• I think NiCad cells are (were?) closer to 1.2 volts. Apr 5, 2021 at 3:57
• Yeah, 1.5V is about what older zinc-carbon batteries produce. Apr 5, 2021 at 12:15
• @Hearth Not really, NiCd batteries are still ubiquitous in applications where you need a battery to survive all kinds of abuse and/or high discharge rates yet you cannot afford the weight of lead-acid. Aircraft (starter) batteries are a prime example. Apr 5, 2021 at 19:05
• NiCad can actually be refreshed rather easily, but it isn't common knowledge. NiMh can't be refreshed, nor can Li-Ion. A properly maintained NiCad can last much longer than contemporary replacements, and can handle deep discharge better than both Li-Ion and NiMh. Apr 6, 2021 at 4:42
• Another popular battery is LiFePO4, they have a nominal voltage of 3.2V, it allows for high power output and ages slower than a lithium-ion polymer battery (LiPo, LCO) Apr 6, 2021 at 7:37

To be slightly pedantic, the common AA, AAA, C and D "batteries" should really be called "Cells". The voltage of an individual cell is determined by its chemistry.

The common 9 Volt batteries are really batteries - a number of cells connected in series. The 9 volt battery is made of six 1.5 volt alkaline cells.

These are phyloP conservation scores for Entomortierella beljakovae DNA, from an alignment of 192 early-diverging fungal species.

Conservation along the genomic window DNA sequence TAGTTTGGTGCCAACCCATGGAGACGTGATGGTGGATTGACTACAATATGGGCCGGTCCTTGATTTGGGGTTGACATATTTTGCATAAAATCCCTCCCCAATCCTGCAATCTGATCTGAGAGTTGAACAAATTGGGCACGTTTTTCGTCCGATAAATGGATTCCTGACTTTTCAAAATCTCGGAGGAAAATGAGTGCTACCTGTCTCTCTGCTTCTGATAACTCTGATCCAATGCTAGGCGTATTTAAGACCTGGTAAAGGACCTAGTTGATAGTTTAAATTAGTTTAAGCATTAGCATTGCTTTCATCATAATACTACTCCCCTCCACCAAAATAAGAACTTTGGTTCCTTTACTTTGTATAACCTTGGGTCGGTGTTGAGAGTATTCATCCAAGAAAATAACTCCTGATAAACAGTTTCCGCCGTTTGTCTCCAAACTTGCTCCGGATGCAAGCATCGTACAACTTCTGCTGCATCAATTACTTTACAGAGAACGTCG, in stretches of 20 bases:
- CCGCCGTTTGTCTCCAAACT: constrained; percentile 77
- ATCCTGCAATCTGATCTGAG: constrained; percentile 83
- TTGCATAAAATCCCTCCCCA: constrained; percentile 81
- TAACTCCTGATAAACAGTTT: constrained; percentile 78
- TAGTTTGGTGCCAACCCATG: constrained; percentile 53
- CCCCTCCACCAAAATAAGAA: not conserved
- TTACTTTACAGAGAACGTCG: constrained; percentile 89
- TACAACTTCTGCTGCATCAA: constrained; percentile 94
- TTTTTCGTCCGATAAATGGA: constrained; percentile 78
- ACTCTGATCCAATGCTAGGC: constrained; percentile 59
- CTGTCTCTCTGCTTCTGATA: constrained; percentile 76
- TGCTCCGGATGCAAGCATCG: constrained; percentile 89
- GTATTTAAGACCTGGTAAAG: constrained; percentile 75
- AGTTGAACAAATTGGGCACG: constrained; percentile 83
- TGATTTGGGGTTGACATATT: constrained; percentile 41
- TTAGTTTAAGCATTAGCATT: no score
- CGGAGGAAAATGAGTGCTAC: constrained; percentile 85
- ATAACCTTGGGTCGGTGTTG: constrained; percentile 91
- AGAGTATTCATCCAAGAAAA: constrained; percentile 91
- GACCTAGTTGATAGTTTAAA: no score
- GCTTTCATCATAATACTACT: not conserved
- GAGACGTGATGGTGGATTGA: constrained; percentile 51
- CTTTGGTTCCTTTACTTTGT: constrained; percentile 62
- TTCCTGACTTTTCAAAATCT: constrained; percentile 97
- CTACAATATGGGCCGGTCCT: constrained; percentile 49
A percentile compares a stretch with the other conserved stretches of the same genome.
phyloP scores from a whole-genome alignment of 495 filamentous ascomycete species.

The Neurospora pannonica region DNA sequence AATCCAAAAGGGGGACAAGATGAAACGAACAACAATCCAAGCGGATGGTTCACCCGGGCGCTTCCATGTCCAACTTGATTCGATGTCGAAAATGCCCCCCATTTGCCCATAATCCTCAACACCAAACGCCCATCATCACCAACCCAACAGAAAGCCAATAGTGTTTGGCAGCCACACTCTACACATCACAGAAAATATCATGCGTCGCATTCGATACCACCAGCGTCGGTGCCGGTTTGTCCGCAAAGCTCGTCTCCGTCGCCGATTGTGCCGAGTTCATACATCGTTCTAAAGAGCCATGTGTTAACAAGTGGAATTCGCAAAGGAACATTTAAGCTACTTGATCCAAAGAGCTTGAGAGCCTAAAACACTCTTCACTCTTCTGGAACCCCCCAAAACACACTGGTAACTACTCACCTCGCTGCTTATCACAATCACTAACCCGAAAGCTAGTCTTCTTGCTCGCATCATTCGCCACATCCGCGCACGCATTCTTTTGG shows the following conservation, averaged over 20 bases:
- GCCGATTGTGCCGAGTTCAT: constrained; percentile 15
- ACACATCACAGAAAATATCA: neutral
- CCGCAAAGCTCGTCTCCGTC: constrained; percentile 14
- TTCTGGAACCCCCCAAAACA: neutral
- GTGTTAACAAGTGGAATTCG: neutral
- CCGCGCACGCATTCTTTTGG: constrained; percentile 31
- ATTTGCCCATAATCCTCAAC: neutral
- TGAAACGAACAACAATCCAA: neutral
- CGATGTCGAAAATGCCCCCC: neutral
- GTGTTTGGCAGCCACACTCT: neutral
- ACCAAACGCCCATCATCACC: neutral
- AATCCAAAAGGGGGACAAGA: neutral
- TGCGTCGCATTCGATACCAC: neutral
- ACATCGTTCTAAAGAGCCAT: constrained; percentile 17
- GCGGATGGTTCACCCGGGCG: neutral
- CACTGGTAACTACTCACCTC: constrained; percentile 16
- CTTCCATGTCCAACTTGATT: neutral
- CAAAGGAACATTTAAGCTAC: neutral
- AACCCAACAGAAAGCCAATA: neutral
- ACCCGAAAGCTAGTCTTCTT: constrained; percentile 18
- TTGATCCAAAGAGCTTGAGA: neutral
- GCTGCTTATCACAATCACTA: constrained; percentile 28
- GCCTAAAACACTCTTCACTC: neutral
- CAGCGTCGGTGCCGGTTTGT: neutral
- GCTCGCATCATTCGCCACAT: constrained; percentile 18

A nominal 12 volt car battery is made up of six 2.2 volt cells, and will be about 13.2 volts fully charged.

• To be slightly pedantic :-) : Zinc - carbon is about 1.5V when new. Alkaline is a whisker over 1.65V. With age but with no use this drops to about 1.6V in a year or so. Apr 5, 2021 at 12:43
• To be slightly pedantic, I remember when C and D batteries were called cells. In fact, I almost wrote that as I typed the previous sentence. ;-) Apr 5, 2021 at 20:41
• "cells" is correct for 1.5V batteries. Apr 5, 2021 at 22:24
• So there would be no such thing as a battery composed of only 1 cell? Wiktionary and Wikipedia do not seem to agree with that, they both define a battery as having one or more cells. Apr 6, 2021 at 15:17
• @PeterBennett But ${1}$ is a set, [5] is a list and $1!$ is a factorial. Why can't a cell be a battery? Apr 6, 2021 at 17:41

## Because of battery tech changes